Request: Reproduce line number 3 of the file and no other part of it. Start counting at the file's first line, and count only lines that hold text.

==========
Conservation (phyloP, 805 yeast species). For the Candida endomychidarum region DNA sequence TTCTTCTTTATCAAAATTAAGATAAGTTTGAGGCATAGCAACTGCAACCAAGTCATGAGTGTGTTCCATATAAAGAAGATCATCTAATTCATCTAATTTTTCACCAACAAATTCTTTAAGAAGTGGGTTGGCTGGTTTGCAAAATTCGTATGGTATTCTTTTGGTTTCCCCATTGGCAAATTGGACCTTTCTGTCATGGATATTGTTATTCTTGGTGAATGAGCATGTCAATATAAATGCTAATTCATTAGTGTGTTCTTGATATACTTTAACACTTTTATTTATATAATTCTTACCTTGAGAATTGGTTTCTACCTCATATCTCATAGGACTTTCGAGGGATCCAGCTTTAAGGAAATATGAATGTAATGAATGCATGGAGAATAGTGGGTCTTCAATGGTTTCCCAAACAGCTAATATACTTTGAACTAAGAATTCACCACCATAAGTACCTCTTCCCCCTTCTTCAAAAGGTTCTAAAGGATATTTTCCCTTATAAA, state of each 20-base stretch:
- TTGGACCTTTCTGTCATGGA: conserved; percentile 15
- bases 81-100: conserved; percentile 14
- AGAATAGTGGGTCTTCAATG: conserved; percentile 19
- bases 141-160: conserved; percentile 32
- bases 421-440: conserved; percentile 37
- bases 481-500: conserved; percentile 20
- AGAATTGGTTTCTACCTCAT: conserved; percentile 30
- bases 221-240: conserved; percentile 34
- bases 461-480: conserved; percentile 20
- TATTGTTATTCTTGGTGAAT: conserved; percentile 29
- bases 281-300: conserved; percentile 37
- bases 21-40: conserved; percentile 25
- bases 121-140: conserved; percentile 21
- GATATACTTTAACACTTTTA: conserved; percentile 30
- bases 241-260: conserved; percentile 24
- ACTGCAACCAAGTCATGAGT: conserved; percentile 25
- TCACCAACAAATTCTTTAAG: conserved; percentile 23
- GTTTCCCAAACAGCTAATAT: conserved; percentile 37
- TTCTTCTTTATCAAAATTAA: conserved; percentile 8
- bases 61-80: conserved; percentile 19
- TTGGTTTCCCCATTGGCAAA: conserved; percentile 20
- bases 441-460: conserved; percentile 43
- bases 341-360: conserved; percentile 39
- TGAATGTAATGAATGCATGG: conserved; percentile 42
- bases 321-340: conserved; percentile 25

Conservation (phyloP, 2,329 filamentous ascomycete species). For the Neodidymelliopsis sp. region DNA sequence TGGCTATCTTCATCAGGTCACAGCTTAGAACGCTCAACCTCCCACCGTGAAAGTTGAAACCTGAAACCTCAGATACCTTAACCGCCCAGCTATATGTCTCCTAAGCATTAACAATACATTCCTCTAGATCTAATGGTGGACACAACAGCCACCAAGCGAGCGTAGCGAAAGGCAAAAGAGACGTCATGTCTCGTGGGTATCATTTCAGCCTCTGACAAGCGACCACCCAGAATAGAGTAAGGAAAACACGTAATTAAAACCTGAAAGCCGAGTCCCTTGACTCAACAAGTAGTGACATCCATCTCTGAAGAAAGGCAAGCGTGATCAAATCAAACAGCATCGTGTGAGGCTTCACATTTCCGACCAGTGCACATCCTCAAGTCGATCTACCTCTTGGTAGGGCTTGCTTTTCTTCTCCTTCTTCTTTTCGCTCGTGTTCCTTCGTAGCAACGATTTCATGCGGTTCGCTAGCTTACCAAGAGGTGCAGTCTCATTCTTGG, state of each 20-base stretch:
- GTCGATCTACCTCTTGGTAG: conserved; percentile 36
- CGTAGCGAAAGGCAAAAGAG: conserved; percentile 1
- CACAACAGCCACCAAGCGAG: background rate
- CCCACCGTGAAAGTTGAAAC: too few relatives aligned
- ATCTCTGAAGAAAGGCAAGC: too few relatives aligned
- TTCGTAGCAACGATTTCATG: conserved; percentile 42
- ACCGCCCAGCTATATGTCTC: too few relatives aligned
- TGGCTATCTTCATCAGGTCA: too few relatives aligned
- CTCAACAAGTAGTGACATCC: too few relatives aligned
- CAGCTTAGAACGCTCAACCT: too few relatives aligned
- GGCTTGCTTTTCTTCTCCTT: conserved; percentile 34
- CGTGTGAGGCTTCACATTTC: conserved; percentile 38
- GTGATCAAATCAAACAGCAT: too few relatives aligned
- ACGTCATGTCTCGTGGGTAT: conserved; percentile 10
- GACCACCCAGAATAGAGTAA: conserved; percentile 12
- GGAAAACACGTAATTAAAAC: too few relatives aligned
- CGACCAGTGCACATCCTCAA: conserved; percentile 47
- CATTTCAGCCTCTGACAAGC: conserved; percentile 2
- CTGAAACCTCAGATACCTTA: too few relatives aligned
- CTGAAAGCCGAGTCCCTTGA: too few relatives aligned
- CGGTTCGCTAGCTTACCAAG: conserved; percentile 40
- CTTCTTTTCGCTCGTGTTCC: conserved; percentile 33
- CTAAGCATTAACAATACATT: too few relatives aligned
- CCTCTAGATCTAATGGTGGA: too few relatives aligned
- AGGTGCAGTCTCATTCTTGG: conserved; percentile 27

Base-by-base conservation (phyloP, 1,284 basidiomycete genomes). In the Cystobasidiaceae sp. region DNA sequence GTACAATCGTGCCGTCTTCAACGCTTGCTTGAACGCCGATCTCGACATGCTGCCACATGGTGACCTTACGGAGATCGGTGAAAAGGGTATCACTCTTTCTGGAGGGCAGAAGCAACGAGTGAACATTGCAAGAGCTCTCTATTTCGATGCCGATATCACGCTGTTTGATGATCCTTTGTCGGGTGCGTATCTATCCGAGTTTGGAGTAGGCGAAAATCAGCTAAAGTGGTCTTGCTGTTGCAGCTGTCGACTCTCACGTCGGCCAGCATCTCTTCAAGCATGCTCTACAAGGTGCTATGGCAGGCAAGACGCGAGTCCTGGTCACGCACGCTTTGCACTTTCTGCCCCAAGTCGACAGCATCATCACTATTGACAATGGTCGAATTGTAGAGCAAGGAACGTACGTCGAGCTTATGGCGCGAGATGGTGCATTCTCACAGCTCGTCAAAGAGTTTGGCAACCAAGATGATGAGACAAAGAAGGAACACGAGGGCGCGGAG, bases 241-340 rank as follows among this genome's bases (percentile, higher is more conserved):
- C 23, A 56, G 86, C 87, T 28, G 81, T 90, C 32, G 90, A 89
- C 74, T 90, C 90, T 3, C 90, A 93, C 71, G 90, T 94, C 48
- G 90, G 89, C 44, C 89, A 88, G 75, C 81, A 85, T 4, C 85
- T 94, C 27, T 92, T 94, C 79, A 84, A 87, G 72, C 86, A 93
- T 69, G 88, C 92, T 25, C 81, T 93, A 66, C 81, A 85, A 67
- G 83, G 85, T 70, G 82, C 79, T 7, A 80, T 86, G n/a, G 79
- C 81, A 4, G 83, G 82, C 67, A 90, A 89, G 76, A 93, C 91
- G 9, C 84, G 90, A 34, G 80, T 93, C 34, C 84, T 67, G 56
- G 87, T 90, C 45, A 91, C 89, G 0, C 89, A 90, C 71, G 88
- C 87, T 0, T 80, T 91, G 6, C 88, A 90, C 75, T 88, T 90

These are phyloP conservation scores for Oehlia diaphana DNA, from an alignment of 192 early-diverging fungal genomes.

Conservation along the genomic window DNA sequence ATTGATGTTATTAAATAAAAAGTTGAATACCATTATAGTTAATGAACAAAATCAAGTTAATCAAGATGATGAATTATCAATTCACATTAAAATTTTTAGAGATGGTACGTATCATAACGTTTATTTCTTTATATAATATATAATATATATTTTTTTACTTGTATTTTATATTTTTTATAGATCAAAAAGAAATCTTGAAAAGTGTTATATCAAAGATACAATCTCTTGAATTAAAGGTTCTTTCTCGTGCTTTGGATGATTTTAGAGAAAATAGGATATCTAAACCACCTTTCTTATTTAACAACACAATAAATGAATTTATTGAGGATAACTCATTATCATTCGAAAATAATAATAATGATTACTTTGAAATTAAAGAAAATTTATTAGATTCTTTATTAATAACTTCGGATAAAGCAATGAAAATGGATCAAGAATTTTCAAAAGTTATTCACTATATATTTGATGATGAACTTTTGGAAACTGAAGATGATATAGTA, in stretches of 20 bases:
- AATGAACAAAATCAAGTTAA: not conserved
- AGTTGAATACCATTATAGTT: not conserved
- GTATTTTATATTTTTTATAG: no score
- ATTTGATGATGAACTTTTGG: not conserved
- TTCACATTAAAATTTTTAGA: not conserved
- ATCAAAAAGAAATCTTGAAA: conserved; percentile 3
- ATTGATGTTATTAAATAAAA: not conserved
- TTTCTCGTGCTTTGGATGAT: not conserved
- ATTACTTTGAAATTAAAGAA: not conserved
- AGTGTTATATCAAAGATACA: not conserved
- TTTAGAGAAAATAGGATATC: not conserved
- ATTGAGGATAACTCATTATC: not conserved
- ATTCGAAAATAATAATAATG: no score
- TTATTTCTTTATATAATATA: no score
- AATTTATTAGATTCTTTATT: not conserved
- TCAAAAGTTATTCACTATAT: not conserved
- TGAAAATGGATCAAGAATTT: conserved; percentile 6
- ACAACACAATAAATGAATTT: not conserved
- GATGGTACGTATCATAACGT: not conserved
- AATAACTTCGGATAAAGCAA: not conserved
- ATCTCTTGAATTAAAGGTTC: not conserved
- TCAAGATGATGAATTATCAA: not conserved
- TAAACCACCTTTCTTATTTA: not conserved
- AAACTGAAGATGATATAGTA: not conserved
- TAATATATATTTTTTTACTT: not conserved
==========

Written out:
- bases 81-100: conserved; percentile 14